Written by: Hannah Tran | October 6th, 2020
The Phenomenon (James Fox, 2020) 2½ out of 4 stars.
Stretching from Project Blue Book to the declassification of the Pentagon’s UFO data over the last few years, James Fox’s documentary The Phenomenon seeks to compile everything we currently know about those mysterious objects in the sky through the relationship between witnesses, the government and the public at large. And while perhaps not the most accessible documentary, The Phenomenon proves an intelligent and thorough examination of some of the most fascinating unexplainable moments of the last seventy years that will persuade even the most adamant sceptics. Although it feels seminal in its focus on the facts, its aesthetic could benefit from a more cinematic form. Often, it struggles to surpass the quality of a well-made TV special. Even so, its tone is perfectly executed, and it effectively manages to pull off its meditative and chilling atmosphere.
However, once James Fox dives into the wealth of impressive resources and information The Phenomenon has to offer, it becomes fairly easy to overlook its TV trappings. The sheer abundance and vast timespan of information it presents is sometimes difficult to mentally process and can, at times, feel somewhat grating and tedious. Nevertheless, the organization and presentation of its materials is clean, clear and consistent enough to build an undeniably convincing argument that leaves very little up to question.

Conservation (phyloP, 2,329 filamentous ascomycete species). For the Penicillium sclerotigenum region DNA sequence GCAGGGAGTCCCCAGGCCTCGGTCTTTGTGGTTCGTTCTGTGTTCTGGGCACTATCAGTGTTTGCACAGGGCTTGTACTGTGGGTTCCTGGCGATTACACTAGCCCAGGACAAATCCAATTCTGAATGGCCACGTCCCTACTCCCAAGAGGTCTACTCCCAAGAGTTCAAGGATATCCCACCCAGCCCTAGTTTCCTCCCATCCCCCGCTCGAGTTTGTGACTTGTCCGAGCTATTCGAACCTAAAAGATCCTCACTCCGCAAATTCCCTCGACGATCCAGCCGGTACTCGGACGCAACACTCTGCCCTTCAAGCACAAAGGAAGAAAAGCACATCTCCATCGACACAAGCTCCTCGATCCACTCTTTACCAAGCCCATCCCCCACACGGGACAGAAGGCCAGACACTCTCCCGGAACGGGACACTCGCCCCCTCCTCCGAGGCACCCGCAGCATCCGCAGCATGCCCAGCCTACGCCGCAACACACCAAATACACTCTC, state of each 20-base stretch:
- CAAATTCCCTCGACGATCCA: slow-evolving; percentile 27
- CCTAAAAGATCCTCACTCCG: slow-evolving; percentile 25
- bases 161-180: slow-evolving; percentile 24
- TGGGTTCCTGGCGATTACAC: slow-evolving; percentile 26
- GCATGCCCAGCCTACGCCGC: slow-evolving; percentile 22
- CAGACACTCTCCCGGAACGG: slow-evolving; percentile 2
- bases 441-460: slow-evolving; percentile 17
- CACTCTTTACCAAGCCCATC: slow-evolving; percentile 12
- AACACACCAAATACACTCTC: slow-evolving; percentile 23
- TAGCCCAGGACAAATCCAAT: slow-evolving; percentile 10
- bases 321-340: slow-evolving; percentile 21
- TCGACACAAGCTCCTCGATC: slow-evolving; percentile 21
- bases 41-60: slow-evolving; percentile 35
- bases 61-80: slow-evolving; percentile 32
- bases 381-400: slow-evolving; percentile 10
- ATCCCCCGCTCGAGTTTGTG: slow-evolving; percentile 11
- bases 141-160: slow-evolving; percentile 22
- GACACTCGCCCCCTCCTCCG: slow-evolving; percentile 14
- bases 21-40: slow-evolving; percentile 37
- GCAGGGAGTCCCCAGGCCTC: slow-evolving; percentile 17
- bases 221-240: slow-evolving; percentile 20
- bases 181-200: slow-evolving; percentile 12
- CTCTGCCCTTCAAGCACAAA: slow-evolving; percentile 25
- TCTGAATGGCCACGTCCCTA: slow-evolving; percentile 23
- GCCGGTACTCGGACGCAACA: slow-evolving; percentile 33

And while not every bit of information proves to be as interesting as the next, there are a number of truly tremendous stories strategically sprinkled throughout that continue to keep interest high. In addition, Fox knows exactly when to go beyond the information and allow moments for the audiences to think past whether a UFO sighting was real or not, and instead forces them to confront what all these sightings may actually mean. In its final moments, The Phenomenon’s ability to not merely present information but also meditate on its meaning shines through and elevates the film to a new level. Not only does it contextualize its abundance of information, but it connects it directly to the fears and anxieties of the modern viewer that will linger long after watching.